April 09, 2005

Hippies arrived in leather and brass and brought their puppets and movies in for next week's entertainment

This is another piece from the collection of found stuff mentioned below.

It is a letter, written in blue ink on eight pages of stationary from the La Posada Inn in Santa Fe New Mexico, to "William A. O." from "J." It's not dated, but I'd guess it's from 1964-5, like all the other stuff in this packet. It was found between the pages of a Teach Yourself Swahili book which was, according to the paper dustcover "borrowed from the Currys"- and apparently never returned. (If Will Spires never learned Swahili it wasn't for want of trying: the book is heavily annotated and underlined, though he seems to have given up around halfway through.)

The letter is very long, and not terribly fascinating, perhaps, on its face, but it tells a classic story: J. and a couple of friends from Berkeley's counterculture take a road trip to the southwest in their hearse, pausing to take in the sights and ridicule the yokels along the way. The resulting letter is a travelogue and essay at fine arts criticism rolled into one. It's refreshing, in a way, to see how little has changed since 1965: the distinctive Bay Arean admixture of condescension, self-importance, and contempt for ordinary folk (despite taking care to pat some of them on their sweet little ethnic heads from time to time) is very recognizable today. If J. was the same age as Will, she would only have been around 22 when she wrote this letter: but she is clearly an NPR public affairs program pledge drive waiting to happen. And that has a certain charm.

The highlights (just in case you don't feel like reading the whole thing - for which I wouldn't blame you): (a) J.'s theory on "co-educational" public toilets: "must be that making them coeducational would upgrade women's johns." Hence the pretty cutpaper curtains that are not generally found in women's restrooms. (b) the meeting with a "big wheel in the atom machinery" at Los Alamos. "We gave him," writes J., "the inside story on Berkeley." (c) the unexpectedly charming attempt to write lyrical, sweeping descriptions of natural panoramas with very few complete sentences. Ravens! Crows! Shining black in white snow! Adobe everywhere!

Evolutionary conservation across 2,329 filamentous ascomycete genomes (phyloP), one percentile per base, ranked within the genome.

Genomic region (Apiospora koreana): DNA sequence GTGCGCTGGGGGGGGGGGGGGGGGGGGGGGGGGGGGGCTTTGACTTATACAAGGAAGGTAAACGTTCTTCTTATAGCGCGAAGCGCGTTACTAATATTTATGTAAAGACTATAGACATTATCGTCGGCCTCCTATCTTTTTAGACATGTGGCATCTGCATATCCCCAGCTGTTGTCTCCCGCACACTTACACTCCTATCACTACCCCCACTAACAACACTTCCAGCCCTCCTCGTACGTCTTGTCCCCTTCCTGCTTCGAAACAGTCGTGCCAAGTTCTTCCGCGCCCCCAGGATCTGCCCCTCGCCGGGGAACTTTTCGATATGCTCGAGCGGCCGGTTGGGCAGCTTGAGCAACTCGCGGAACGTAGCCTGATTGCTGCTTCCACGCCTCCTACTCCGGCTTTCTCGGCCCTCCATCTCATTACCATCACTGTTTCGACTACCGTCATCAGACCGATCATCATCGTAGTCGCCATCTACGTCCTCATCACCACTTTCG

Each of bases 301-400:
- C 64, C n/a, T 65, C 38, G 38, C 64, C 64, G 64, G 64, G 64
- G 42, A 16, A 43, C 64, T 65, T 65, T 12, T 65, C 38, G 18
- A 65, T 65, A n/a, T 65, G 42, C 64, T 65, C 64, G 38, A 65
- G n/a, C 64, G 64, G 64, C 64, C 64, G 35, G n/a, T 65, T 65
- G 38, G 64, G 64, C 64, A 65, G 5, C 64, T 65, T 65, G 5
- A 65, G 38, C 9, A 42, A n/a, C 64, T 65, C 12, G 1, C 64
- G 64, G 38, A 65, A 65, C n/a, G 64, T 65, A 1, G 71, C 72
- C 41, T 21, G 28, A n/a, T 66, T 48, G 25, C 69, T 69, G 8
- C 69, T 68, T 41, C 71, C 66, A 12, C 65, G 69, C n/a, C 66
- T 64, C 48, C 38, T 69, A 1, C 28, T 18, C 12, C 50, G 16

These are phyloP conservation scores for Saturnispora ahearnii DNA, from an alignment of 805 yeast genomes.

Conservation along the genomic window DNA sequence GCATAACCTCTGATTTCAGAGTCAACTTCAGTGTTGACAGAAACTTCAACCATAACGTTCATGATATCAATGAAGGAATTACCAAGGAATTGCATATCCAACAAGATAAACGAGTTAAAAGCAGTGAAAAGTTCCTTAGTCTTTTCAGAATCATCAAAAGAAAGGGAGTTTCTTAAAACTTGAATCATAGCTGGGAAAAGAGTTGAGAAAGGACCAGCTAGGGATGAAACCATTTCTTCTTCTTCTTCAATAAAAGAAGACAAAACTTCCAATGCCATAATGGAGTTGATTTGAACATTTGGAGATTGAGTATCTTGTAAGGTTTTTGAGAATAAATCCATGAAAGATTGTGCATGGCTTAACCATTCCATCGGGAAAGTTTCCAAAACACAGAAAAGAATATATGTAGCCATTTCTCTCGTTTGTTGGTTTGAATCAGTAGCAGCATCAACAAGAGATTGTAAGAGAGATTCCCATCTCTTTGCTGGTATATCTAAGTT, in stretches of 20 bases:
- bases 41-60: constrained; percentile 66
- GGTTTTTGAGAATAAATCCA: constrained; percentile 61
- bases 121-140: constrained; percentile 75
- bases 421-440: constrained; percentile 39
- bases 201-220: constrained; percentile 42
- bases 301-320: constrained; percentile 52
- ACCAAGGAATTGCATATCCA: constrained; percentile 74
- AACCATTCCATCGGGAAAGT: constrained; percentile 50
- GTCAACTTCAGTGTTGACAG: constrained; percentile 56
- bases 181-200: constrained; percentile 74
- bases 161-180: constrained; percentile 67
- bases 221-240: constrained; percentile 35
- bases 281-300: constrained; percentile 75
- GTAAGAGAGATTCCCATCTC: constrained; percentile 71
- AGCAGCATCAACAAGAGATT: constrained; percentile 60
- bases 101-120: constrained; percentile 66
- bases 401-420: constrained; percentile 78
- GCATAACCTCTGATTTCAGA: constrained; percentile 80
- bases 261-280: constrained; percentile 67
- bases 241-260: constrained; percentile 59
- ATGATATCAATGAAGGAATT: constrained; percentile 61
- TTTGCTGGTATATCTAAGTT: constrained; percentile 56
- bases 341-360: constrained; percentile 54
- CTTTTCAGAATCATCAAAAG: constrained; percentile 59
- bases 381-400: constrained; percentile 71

And finally (d) this awesome sentence: "Hippies arrived in leather and brass (local effect) and brought their puppets and movies in for next week's entertainment."

Hello William A. O. - We came down from Colorado across the great barrow wastes with ravens shining black in white snow, giant cottonwood trees (los alamos) we went through a town in the mountains called WATROUS which is owned by one family (named guess what) we walked in the deep ruts of the real honest to God Santa Fe trail which was covered with snow - saw rainbows of colors in the high cirrus clouds from brilliant sun, went through steel mill town Pueblo (called here PEBLO) (they hate Mexicans and the language) full of filthy smog and smoke, saw abandoned big adobe churches on hillsides, ate potato chips, turtles, gum, sandwiches, in the hearse while travelling (and home made cookies) Into New Mexico the earth becomes in occassional spots a really brillant brick red. Gholla cactus. Pinion pine. Ravens. Crows. No people. There are fewer people in the whole state of New Mexico than in L.A. or Oakland. (950,000) Saw Blood red sunset on snowy peaks circling Santa Fe.

Narrow streets. Much mud. Very uncommercial. Adobe everywhere. Churches OK, but the really old one completely commericialized with a slimy guy (Charles said he was a bull nun) at the door in black gown holding out palm. Damn. Alienated me out of seeing their old bell which Jennifer said had a very beautiful tone.